Rearview Mirror: “Finding Neverland”

The romance-fantasy-biopic-drama about J.M. Barrie and the creation of Peter Pan turns fifteen.
Rearview Mirror: “Finding Neverland”

The romance-fantasy-biopic-drama about J.M. Barrie and the creation of Peter Pan turns fifteen.

Words: Lizzie Logan

November 12, 2019

Welcome to Rearview Mirror, a monthly movie column in which I re-view and then re-review a movie I have already seen under the new (and improved?) critical lens of 2019. I’m so happy you’re here.

Fifteen years after its theatrical release, 2004’s romance-fantasy-biopic-drama Finding Neverland, about J.M. Barrie and the creation of Peter Pan, is hard to, well, find. It’s not on Netflix, Hulu, HBO, or YouTube. In the United States at least, you can’t rent it via Amazon Prime or in the iTunes store. And not that I would ever, ever illegally torrent a film, but for the sake of journalism I did check, and it’s not easily found on those sites, either. 

To watch it for this column, I had to sign up for a Vudu account, which charged me forty-nine cents for a rental and still showed me commercials. Not a bad deal, but strange. Finding Neverland boasts an all-star cast (Johnny Depp, Kate Winslet, Dustin Hoffman, Julie Christie), garnered seven Academy Award nominations, and a Broadway musical based on the film (which is based on a play by Alan Knee) closed just three years ago. Sure, it wasn’t a particularly successful musical, and the film won only one of the Oscars for which it was nominated (Best Score), but still, shouldn’t this movie be more…present, somehow?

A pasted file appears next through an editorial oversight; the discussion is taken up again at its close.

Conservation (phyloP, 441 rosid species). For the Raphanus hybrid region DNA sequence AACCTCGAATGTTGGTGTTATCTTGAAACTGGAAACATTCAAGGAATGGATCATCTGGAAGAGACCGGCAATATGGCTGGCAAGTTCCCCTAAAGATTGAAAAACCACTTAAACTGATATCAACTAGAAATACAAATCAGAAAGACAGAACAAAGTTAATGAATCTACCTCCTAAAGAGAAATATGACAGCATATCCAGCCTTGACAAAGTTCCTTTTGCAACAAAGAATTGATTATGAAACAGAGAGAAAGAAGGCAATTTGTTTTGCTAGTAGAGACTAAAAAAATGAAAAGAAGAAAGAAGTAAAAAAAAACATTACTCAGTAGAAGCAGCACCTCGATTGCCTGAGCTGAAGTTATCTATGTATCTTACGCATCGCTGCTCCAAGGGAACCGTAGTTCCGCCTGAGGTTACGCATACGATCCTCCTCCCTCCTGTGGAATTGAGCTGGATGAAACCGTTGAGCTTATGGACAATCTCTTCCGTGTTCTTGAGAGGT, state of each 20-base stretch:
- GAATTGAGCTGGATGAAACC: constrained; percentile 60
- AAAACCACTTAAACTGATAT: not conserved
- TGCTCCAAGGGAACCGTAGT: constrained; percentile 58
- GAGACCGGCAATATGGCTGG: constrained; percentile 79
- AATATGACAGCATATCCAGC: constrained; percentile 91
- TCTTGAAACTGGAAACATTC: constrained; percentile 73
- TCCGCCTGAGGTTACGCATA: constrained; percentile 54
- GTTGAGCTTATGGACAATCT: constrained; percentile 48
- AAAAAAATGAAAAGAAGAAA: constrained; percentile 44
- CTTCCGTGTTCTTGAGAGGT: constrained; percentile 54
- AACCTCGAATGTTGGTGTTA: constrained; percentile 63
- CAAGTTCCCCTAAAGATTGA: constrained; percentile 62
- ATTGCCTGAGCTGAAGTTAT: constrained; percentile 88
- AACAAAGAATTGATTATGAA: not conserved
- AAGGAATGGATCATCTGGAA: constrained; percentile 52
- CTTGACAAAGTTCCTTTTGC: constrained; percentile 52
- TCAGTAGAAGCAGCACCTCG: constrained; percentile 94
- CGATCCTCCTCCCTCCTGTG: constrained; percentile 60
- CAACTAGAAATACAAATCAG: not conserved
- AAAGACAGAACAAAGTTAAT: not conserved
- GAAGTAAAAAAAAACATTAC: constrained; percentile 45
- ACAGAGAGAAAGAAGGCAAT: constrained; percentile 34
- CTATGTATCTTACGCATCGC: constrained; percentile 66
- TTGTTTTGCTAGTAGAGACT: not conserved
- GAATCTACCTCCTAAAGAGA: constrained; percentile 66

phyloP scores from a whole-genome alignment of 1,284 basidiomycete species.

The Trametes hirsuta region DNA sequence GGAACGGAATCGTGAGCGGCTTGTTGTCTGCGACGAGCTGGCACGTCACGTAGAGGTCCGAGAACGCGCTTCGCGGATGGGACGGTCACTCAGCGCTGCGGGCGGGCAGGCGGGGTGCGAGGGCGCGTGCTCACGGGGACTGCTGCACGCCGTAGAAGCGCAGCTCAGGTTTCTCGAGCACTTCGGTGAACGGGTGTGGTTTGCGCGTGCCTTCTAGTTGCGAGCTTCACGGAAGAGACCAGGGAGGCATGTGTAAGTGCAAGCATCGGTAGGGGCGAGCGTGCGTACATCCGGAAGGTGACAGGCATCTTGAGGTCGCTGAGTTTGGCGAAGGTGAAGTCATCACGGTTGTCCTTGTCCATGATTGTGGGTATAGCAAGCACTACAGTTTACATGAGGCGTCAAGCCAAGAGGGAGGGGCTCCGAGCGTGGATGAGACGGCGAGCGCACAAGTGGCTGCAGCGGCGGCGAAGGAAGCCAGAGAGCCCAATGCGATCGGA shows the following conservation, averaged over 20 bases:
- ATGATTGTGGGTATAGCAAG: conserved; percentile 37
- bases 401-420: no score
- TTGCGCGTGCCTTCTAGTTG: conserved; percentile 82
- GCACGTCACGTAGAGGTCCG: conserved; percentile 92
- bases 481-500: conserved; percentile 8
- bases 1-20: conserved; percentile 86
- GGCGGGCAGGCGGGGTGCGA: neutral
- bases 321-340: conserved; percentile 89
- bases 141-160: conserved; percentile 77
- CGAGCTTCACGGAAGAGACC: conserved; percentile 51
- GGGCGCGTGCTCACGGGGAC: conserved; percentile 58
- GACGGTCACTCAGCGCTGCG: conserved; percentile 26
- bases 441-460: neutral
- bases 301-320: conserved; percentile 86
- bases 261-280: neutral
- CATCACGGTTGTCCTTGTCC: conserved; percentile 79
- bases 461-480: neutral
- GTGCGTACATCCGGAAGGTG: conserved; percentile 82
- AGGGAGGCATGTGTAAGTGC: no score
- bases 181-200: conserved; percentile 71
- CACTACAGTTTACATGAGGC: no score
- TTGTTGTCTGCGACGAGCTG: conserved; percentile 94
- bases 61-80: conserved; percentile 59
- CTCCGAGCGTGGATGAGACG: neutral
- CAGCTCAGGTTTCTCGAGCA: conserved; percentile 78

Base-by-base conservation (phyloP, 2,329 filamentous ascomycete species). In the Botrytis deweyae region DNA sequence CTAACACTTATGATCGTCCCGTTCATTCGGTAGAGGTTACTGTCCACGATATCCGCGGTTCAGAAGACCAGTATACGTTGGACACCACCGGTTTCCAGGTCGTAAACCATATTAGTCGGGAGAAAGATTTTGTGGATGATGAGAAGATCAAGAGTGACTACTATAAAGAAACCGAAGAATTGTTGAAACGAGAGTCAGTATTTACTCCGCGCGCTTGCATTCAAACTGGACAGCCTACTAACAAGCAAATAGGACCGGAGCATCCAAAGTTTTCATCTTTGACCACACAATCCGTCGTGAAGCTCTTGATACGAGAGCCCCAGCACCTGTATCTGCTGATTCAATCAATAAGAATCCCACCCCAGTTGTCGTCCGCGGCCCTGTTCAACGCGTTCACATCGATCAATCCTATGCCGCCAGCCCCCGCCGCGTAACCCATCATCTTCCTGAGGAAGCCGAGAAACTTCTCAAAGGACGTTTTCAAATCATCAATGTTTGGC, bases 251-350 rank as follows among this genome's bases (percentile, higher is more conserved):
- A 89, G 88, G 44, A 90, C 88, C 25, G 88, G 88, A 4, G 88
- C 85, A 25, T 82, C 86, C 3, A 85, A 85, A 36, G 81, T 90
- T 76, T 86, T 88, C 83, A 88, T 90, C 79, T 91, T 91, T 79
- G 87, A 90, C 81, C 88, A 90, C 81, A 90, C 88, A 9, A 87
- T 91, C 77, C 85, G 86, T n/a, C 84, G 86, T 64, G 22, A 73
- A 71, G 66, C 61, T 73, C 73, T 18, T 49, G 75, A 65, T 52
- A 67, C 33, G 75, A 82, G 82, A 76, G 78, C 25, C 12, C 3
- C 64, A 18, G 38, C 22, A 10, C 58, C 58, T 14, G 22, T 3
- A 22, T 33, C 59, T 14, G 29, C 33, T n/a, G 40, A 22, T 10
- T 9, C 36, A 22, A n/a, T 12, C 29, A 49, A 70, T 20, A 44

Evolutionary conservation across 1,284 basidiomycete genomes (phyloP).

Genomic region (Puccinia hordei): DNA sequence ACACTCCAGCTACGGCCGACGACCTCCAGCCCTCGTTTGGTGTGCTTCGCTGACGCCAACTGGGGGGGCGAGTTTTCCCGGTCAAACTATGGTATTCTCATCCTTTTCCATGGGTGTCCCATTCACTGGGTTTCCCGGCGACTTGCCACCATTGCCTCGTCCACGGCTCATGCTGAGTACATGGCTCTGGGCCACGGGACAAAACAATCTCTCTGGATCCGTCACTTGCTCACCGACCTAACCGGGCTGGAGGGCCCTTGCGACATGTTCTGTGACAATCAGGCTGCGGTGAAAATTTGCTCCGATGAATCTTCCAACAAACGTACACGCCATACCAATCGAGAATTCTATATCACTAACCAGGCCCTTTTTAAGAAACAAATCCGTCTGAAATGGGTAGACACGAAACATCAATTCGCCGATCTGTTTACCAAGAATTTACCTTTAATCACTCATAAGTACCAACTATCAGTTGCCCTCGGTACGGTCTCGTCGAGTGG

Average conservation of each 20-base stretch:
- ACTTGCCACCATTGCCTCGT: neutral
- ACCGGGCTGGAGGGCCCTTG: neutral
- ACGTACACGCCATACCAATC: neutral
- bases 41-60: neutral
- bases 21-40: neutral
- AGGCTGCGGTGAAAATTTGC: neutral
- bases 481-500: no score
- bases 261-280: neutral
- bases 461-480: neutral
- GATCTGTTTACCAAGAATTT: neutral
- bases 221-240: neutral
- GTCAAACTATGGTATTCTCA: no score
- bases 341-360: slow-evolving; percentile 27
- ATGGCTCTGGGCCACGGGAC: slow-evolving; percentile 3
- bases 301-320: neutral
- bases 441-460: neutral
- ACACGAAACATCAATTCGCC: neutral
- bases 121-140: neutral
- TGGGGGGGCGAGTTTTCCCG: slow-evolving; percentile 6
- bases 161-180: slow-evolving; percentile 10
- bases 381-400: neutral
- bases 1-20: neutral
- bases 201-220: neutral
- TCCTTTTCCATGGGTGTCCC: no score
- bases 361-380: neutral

Maybe it’s a sign of the times. Finding Neverland was a Miramax production; hot off the massive success of Shakespeare in Love a few years earlier, you can see why the Weinstein brothers were eager to do another romantic drama about a famous playwright, and you can maybe see why the Weinstein brothers have other things to worry about these days besides making Finding Neverland available. Johnny Depp’s reputation is certainly lower today than it was at the time. And the genre of “the man genius who wrote something we all adore and did you know a woman was there?” feels pretty stale. Maybe Goodbye Christopher Robin (2017, about the writing of Winnie the Pooh) and Tolkien (2019, about the writing of The Lord of the Rings) were great, but I don’t know, because I didn’t see them, and neither did anyone I know.

In fact, if you go looking for a streaming version of Finding Neverland, you will instead find links to, and articles about, Leaving Neverland, the two-part HBO documentary about the child molestation allegations against Michael Jackson. Obviously, it’s not J.M. Barrie’s fault that Jackson named his private playground Neverland Ranch, and the movie does take place, you know, literally over a hundred years ago. But it all adds up to a situation in which I understand why the powers that be have sort of shoved this movie aside, why we’ve maybe erased it from our collective memories. Amidst so many, many (many!) Peter Pan adaptations, does anyone really give a shit anymore about that Miramax movie with the Depp and the thinly-drawn female characters?

Turns out, all this dismissal is, if not unwarranted, at least misplaced. Upon re-viewing, I found Neverland to be a fine, inventive, captivating movie that sticks rigidly to all the plot points and archetypes you expect, but with so much heart and sincerity that I’m reminded why “beautiful, dying woman” and “frustrated, uninspired writer” and “London high society” became tropes in the first place.